“My son, my daughter, give me thine heart”
As a leader in this crazy ministry movement we are calling Athletes InterVarsity Christian Fellowship, I am uncovering the high call my job asks me to make on behalf of our Lord. Do I dare invite the student athletes and those around me to give their WHOLE hearts to Jesus? What kind of repercussions could that have on their lives which are scaffolded around their sport?
In light of my reflections on the athlete’s heart, I invite you to consider what this means for the people in your community? Can I invite you to have faith to believe that the people in your communities can indeed lay down all they have clung to and through fear and mourning hand it all to the Lord? Perhaps you can relate to what I am learning about sharing the gospel in it’s full invitation.
In scripture we find an account of a rich young man who wants to serve God, wants eternal life, a fulfilling life, but wants it by his own means. This man could not give up his wealth in order to follow Jesus.
And so my heart panics a bit. If an athlete’s currency is their ability, how will they ever give it up to the Lord so they can invest in Him alone?
But Jesus continues what is impossible with man is possible with God. Ok, so this is what I must remember; this is what I must know and believe.
Athletes are good at tasks; they store up training for the day they will perform. In this way, athletics can often (sadly) be high ritual and low moral, low heart. But in the ministry of Athletes InterVarsity we want to engage hearts. God wants our whole hearts, for our joy and freedom.
As AIV staff, our temptation is to ask athletes only to make God a part of it all, a part of their sport, their performance, their daily life. But will we ask them to allow God to be Lord of it all. Are we daring enough to believe that Jesus wants to creatively redeem the athlete’s whole life; not fearing the reality that they must lay down that in which they put their heart, stock and identity, even if that means giving up their sport?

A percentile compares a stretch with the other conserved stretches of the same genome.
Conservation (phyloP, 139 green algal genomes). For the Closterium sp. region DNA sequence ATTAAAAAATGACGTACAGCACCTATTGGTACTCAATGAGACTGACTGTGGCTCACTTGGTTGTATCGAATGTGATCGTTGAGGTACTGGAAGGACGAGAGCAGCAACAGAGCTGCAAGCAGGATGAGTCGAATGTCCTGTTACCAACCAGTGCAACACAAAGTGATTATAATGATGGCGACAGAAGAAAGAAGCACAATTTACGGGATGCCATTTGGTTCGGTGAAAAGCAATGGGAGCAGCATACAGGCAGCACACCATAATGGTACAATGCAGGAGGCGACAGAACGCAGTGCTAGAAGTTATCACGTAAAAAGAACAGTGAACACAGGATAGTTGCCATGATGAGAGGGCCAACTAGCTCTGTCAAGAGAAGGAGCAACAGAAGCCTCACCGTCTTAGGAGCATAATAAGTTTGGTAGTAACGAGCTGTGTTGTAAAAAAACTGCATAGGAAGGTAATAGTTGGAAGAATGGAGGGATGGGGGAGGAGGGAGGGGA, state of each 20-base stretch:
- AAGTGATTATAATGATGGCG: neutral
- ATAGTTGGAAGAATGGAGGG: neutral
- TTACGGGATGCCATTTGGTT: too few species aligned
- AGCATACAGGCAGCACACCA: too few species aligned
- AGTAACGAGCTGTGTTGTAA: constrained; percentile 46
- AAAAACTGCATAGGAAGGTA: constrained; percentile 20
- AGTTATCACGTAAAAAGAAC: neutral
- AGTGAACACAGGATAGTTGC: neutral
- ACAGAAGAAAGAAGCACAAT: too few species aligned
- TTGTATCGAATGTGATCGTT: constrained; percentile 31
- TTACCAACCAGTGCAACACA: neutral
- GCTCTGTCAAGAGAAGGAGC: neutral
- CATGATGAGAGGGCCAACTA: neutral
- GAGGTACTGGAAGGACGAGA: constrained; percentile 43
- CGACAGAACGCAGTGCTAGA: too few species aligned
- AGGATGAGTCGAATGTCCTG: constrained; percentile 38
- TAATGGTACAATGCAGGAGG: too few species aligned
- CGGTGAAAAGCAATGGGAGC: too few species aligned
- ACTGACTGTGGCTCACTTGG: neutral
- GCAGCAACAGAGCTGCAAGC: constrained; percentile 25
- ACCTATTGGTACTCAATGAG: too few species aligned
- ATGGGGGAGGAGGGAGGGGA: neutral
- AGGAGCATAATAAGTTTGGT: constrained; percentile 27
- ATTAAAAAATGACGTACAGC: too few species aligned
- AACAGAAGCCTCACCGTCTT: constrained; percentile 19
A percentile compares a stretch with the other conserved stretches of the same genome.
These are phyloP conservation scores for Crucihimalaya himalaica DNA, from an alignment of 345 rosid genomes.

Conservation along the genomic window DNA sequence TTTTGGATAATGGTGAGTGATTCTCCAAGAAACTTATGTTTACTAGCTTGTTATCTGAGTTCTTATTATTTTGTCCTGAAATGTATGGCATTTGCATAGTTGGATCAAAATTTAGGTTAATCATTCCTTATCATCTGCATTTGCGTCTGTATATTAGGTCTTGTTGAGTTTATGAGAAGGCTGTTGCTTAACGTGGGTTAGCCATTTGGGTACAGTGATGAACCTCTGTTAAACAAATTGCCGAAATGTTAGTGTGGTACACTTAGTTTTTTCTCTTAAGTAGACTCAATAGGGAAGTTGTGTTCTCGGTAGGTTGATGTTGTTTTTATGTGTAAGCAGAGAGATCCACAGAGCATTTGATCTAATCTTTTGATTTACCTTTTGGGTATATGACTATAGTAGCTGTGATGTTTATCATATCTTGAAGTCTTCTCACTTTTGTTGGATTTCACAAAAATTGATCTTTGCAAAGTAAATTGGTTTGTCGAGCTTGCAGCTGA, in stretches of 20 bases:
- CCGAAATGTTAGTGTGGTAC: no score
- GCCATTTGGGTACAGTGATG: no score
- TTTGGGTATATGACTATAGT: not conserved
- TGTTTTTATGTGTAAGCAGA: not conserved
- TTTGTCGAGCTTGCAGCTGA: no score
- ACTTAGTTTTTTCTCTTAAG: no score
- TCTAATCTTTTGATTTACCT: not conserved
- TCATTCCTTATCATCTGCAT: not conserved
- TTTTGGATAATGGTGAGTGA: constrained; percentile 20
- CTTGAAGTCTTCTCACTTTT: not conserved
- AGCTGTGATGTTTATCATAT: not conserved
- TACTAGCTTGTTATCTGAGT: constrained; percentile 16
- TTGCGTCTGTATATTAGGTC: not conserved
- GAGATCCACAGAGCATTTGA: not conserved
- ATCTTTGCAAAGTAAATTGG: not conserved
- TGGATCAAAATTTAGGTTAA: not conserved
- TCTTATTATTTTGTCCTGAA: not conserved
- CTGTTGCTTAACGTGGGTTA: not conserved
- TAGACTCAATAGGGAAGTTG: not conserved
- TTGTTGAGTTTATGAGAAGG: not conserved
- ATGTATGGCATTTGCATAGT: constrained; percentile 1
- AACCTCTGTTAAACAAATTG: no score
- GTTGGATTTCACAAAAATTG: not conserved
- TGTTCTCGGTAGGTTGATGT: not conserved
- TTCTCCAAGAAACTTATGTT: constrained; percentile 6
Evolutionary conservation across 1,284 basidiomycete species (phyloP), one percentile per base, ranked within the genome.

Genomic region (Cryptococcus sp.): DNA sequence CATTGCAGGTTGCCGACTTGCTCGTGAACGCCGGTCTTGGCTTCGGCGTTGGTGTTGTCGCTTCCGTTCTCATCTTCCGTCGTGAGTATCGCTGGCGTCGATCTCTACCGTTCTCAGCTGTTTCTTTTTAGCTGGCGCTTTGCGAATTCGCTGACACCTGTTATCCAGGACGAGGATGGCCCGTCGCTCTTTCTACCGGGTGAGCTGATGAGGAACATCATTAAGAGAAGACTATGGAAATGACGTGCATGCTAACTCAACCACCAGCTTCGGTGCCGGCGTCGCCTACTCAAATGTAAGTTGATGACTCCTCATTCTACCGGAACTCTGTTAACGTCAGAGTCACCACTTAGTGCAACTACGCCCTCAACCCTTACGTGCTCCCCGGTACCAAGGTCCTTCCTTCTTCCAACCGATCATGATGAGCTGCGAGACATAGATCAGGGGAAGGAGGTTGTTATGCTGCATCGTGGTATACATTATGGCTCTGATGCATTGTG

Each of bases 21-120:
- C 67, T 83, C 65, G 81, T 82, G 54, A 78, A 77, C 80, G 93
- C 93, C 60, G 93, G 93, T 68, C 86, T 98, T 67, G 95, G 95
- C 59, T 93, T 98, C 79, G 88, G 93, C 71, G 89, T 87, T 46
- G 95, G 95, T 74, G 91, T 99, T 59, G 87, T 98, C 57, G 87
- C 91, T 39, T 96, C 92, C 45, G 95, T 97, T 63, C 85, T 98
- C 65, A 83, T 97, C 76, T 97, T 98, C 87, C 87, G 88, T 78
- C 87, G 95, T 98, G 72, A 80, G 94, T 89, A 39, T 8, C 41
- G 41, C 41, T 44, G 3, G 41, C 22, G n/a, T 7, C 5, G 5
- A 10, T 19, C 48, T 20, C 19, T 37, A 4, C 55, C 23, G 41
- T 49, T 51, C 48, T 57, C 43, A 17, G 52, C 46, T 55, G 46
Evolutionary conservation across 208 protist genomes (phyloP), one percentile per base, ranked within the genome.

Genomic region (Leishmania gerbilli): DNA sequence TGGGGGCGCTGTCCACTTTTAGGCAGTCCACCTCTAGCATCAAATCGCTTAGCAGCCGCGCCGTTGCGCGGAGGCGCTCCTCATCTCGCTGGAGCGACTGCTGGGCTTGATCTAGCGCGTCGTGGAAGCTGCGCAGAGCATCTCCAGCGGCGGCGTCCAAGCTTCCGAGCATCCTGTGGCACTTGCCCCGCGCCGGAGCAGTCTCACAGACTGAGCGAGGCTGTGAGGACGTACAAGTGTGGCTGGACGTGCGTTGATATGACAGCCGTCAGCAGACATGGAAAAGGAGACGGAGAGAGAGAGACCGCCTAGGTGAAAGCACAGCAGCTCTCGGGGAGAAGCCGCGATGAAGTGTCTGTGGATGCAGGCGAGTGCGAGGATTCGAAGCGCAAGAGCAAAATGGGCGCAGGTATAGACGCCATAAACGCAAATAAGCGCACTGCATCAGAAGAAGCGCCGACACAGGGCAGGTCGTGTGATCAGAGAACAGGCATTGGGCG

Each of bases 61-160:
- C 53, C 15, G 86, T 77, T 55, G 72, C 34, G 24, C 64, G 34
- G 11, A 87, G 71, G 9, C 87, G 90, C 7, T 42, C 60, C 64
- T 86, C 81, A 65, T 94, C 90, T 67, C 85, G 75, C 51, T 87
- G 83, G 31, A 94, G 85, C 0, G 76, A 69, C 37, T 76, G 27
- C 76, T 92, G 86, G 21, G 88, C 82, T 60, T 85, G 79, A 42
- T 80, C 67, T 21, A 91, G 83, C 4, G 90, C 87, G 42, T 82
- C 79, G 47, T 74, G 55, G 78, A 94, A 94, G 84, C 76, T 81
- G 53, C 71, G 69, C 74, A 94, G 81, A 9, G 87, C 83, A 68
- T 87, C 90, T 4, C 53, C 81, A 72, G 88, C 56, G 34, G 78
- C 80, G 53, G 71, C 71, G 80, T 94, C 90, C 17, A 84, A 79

It is a high call to go where we fear, and what we fear as athletes ourselves, is calling student-athletes not only to trust Jesus with their sport and performance, their success and their reputation but to give it all to Him.
Jesus says the last will be first and the first will be last. Can we call athletes to be last? Does this mean we are calling athletes to be losers? I’m just externally processing here, but yes I think it’s true.
Scripture says whoever tries to keep their life will lose it, but whoever loses their life will keep it. If we give our sport to God, perhaps if and when he gives it back it will become what it is supposed to be.
Like finishing the marathon when you could quit at mile 16; we must decide if it worth going all the way. For true joy, freedom and the creative redemption of our lives and this world- yes, I say, yes it is worth it.
After hiring 3 new Athletes InterVarsity staff this year, it seems we have ourselves a team here in New England. As a team leader I am encouraging us to be sensitive to the spirit, obedient and Christ-centered, always remembering our vision as we move forward on the front edge of this athlete movement. Please pray for us and follow along as we continue to develop and grow.